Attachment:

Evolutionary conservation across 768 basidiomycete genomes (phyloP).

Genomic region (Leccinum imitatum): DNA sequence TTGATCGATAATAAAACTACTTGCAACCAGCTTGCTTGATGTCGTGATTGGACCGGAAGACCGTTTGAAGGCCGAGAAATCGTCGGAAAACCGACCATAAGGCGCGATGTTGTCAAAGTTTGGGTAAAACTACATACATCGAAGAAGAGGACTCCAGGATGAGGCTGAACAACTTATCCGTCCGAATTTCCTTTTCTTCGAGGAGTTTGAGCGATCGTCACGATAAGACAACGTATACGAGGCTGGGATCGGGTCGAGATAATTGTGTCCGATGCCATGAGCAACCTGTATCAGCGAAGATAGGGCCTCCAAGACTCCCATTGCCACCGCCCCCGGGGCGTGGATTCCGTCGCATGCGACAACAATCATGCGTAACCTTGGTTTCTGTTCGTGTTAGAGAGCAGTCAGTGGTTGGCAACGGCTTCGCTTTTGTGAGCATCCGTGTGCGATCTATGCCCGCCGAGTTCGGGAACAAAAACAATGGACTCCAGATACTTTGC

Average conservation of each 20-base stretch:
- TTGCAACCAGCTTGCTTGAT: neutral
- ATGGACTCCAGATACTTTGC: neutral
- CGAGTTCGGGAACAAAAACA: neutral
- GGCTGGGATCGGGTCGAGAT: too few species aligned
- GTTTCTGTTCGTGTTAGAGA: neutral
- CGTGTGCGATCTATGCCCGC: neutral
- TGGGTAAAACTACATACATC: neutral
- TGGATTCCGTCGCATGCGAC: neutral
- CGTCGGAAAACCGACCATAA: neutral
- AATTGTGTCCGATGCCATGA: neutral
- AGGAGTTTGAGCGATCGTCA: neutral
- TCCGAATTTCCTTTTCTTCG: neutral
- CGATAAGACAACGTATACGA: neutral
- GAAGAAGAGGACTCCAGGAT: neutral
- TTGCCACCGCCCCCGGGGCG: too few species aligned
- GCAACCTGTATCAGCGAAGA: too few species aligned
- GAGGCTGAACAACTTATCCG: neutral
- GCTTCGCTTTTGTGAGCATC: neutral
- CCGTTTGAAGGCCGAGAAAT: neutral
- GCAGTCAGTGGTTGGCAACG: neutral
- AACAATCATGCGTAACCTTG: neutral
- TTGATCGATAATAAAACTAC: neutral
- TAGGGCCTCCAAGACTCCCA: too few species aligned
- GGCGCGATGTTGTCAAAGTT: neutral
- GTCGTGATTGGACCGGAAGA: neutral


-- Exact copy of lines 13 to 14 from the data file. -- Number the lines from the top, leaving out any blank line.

- AATTGTGTCCGATGCCATGA: neutral
- AGGAGTTTGAGCGATCGTCA: neutral